Common backup errors and what they mean

Common backup errors and what they mean

Backups, when running smoothly gives you peace of mind.  But, from time to time, your backups will throw you an error.  The error doesn’t necessarily mean the backup was unsuccessful, but may start driving you crazy not knowing what the error means…

I’ve listed a few common errors and some of their causes below.

1. Permission errors
On the surface this may seem self-explanatory. The backup application must be run under an account that has sufficient permissions to read the selected data for backup, or permissions errors will arise. There are, however, situations where files or folders copied from another server may have missing or improperly set permissions. In these cases, it’s necessary to manually and recursively update the permissions on the folder in question.

2. Read error
Read errors usually arise when you have proper permissions to access the data, but the read operation fails. This is often caused by failing hardware, and is usually accompanied by an OS error message.

3. File size changed during backup
This message will appear when a file is modified during the backup process. This often occurs with log files, where the file is written to exactly when the file is being read by the backup software. This means that the exact contents of the file cannot be relied upon. In these cases, it’s recommended to enable some form of snapshotting to ensure file consistency.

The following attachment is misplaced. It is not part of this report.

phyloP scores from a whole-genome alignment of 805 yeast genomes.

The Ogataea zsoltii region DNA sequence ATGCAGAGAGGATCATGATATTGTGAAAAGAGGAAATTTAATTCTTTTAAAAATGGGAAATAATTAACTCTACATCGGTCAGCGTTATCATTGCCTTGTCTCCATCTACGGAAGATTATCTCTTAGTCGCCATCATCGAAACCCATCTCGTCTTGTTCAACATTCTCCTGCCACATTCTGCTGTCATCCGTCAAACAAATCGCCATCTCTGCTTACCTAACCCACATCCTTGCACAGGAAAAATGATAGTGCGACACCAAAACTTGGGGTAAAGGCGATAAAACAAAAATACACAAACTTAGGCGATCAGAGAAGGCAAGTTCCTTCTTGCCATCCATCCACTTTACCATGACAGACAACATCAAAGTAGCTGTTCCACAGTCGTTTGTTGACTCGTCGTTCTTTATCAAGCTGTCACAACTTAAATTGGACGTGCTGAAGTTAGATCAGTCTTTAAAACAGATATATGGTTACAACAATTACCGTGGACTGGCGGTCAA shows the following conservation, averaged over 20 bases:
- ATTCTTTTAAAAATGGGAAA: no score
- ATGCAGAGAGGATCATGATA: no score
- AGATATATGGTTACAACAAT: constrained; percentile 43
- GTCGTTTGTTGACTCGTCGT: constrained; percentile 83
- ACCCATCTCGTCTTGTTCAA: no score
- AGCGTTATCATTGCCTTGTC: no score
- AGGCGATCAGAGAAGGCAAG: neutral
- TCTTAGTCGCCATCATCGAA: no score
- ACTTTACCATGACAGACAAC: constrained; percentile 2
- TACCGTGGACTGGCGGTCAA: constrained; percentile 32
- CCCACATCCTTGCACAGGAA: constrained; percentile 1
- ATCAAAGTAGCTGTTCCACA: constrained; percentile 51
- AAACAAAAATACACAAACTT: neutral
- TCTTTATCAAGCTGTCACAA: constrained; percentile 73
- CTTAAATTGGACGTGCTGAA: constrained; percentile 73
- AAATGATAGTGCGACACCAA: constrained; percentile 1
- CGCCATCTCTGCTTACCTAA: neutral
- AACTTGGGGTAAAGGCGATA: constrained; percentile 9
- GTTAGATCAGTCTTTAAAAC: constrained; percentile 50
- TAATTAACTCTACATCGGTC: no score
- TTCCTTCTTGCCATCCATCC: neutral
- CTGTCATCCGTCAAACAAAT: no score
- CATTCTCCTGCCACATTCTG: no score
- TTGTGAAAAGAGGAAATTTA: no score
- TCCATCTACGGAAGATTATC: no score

4. Failed to create VSS snapshot
VSS, the Microsoft Volume Shadow copy Service, was not able to successfully snapshot the disk volume. VSS can be quite complex with potentially dozens of application specific VSS Writers that need to be called to perform a snapshot, so there are multiple possible points of failure. Luckily, there will almost always be detailed logs available in the Windows Event viewer to help track down the issue. Often it’s as simple as one of the component services needing a restart. In some cases, certain applications will replace the default Volume Shadow copy Service with their own implementation. This is common with some older backup and archiving applications. In these cases, the replacement VSS implementation may not be fully compliant and will need to be removed.

5. Path no longer available
This error message often occurs when multiple backup or archiving applications exist on the same server. The backup application will be working from a specific volume snapshot path that is presented from a temporary snapshot. The other application may cause the snapshot to be purged, causing the snapshot path to disappear mid-backup. It is not recommended to run multiple applications of this type on the same server, but if absolutely critical, care must be made to schedule them apart.

6. File locked
This error occurs when you have the correct permissions for reading a file for backup, but another application has opened the file in “exclusive lock” mode. This prevents the files from being read at all, even if a Volume Snapshot is performed. This lock mode is often found on temp files, such as the common MS Office temp files (~$ms_office_file). However, you may find that some applications have been designed to erroneously open standard data files in exclusive lock mode. The only recourse in this case would be to schedule a downtime for the offending application so that backups can be performed.

7. Checksum does not match
This error if often caused by failing hardware. When a file is being backed up, a checksum is taken of the original file. The backed up data is then validated to ensure that it was processed correctly. The error usually means that the file read operations are returning inconsistent data, and there is a high likely-hood that the disk may be failing.